Tuesday, 18 June 2013

'A fire in the ship'

On Monday 1st August 1774, the Resolution was off the coast of Erromango, one of the islands of Vanuatu.  In 'A Voyage Round the World' George Forster described a terrifying incident as they approached the island  - 'Towards ten o'clock, we were most dreadfully alarmed by a fire in the ship.  Confusion and horror appeared in all our faces, at the bare mention of it; and it was some time before proper measures were taken to stop its progress: for in these moments of danger few are able to collect their faculties and to act with cool deliberation.  The mind which unexpected and imminent danger cannot ruffle for a time, is one of the scarcest phænomena in human nature; no wonder then, that it was not to be met among the small number of persons to to whom the ship was entrusted.  To be on board of a ship on fire, is perhaps one of the most trying situations that can be imagined; a storm itself, on a dangerous coast, is less dreadful, as it does not so entirely preclude all hopes of escaping with life.  Providentially, the fire of this day was very trifling, and extinguished in a few moments.  Our fears suggested that it was in the sail-room; but we soon found, that a piece of Taheitee cloth, carelessly laid near the lamp in the steward's room had taken fire, and raised a quantity of smoke, which gave the alarm.'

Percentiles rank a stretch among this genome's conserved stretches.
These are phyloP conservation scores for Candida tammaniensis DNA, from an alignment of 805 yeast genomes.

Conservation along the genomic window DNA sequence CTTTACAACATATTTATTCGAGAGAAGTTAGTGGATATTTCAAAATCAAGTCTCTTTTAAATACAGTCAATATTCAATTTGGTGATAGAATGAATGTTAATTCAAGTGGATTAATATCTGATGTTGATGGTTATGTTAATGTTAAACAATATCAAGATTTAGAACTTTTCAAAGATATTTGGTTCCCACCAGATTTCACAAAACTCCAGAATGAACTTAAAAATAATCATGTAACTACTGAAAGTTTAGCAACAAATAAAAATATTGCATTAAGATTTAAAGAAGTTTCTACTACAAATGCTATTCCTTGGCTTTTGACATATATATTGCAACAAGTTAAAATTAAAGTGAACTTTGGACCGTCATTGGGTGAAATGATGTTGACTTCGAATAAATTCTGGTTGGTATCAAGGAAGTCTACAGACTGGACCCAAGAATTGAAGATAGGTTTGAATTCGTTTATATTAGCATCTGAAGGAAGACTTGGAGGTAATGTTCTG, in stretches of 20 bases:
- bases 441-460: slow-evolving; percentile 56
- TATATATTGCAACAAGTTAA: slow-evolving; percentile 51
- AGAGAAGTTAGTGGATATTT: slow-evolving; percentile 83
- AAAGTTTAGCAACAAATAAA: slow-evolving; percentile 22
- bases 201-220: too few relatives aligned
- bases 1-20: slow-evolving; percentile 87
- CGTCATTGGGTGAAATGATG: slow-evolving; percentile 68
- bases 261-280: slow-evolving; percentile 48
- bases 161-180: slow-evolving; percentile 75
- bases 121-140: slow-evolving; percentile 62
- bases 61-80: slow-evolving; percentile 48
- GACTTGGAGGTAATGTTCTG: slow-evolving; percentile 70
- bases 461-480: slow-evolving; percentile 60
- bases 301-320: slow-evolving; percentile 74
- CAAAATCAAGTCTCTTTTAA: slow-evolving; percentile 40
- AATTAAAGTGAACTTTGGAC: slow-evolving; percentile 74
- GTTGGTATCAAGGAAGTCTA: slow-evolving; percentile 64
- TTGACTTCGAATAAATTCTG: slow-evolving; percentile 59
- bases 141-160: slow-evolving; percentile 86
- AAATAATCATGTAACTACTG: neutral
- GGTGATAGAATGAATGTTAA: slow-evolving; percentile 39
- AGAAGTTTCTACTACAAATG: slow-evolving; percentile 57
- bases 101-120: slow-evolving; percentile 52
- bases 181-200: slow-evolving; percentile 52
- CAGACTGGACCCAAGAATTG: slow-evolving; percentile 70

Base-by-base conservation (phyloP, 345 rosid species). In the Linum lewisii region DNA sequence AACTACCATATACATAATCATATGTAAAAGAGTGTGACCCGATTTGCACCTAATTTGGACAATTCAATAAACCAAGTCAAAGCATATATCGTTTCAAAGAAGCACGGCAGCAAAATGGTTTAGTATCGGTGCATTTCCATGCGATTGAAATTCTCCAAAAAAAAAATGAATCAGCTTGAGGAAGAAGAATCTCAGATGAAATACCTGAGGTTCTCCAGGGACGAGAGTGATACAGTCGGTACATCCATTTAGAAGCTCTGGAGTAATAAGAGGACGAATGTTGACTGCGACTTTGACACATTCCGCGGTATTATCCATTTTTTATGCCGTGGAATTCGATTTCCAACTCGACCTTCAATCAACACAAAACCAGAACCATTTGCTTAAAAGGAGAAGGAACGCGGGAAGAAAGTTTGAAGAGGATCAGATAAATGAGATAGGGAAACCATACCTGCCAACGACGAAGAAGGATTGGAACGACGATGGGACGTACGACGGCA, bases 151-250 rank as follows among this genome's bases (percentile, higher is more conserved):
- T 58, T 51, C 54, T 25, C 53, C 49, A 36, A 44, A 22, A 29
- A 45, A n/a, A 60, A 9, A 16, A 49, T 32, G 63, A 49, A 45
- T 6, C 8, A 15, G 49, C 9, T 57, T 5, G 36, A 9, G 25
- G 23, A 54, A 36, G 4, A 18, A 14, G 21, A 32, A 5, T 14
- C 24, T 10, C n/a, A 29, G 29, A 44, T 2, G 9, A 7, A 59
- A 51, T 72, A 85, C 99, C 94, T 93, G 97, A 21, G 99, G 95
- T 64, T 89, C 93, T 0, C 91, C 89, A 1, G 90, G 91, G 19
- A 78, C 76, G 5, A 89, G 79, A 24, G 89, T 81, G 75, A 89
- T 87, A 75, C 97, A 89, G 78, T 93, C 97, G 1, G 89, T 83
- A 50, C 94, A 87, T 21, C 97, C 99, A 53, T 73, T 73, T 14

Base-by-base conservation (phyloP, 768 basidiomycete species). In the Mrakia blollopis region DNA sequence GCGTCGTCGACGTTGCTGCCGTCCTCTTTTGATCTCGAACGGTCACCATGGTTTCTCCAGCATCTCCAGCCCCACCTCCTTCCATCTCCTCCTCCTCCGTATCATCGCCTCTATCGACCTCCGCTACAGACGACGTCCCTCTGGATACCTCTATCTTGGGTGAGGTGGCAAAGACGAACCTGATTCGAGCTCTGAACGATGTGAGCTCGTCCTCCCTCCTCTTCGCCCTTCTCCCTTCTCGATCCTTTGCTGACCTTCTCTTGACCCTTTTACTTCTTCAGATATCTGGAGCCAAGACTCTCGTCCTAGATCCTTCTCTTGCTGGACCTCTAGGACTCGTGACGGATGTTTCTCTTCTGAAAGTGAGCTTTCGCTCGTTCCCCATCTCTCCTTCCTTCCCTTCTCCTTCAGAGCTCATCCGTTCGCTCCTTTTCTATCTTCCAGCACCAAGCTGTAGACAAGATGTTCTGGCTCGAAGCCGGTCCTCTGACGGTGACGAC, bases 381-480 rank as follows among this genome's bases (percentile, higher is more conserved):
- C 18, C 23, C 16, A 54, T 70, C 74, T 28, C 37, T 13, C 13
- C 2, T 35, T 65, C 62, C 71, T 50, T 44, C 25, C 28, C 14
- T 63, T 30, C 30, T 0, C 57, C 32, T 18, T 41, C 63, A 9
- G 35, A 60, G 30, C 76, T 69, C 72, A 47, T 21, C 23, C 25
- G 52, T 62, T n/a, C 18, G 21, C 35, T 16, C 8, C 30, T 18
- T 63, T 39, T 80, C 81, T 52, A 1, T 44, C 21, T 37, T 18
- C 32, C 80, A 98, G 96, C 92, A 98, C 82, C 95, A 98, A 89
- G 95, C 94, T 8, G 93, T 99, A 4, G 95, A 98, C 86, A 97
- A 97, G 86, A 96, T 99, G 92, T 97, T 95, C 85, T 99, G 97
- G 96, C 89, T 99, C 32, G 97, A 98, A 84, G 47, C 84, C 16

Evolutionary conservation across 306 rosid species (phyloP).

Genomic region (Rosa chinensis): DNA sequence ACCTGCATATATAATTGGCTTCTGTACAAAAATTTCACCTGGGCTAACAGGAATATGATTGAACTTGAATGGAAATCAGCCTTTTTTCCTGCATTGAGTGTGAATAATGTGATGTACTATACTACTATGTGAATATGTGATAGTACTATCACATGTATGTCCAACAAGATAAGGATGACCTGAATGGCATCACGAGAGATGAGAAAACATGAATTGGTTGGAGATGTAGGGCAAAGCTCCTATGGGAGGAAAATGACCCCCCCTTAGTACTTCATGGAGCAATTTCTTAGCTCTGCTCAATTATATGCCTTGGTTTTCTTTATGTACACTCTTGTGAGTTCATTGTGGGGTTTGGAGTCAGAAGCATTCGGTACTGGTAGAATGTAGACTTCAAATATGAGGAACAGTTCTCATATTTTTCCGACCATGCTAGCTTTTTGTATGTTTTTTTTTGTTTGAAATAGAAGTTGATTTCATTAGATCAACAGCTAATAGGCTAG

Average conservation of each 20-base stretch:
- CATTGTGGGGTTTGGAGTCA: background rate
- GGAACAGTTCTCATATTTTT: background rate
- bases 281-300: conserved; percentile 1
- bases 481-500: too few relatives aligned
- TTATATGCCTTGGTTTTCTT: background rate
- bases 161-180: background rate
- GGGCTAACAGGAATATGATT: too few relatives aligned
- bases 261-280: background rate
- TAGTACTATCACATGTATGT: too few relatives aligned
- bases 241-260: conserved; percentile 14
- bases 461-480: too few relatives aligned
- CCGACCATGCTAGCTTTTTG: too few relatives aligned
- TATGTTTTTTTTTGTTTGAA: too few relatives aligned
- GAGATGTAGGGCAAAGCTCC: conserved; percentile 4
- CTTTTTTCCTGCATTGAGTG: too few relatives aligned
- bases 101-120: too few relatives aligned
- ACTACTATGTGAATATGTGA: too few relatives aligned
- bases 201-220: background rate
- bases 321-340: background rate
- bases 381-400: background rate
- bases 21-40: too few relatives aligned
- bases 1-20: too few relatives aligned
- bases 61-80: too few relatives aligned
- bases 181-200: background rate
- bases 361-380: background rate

Burn marks on 1886.1.1235 (Forster No. 15)

Detail of damage to 1886.1.1235

Several pieces of barkcloth in the Forster collection have burn marks on them, which had always puzzled us.  Could the fire on board the Resolution be the reason why?  Interestingly, during a visit last week from Adrienne Kaeppler, curator of Oceanic Ethnology at the National Museum of Natural History at the Smithsonian Institution in Washington DC, a barkcloth thought possibly to be from Hawaii was identified as Tahitian, and it too has significant fire damage.   

Barkcloth 1886.1.1253.1 Showing more extensive fire damage

We are fairly sure that there are several 'lost' barkcloth pieces from the Forster collection in the Pitt Rivers museum, but since they have lost their labels, or maybe didn't ever have a unique Forster Number label (for example, Forster No. 48 in the Catalogue of Curiosities is described as 'Another parcel of Otaheitee cloth' and it is unlikely that each had a label) identification is difficult.  We can be fairly sure however that this newly discovered piece of barkcloth is part of the Forster collection - and maybe even the piece mentioned by Forster, 'carelessly laid near the lamp in the steward's room…'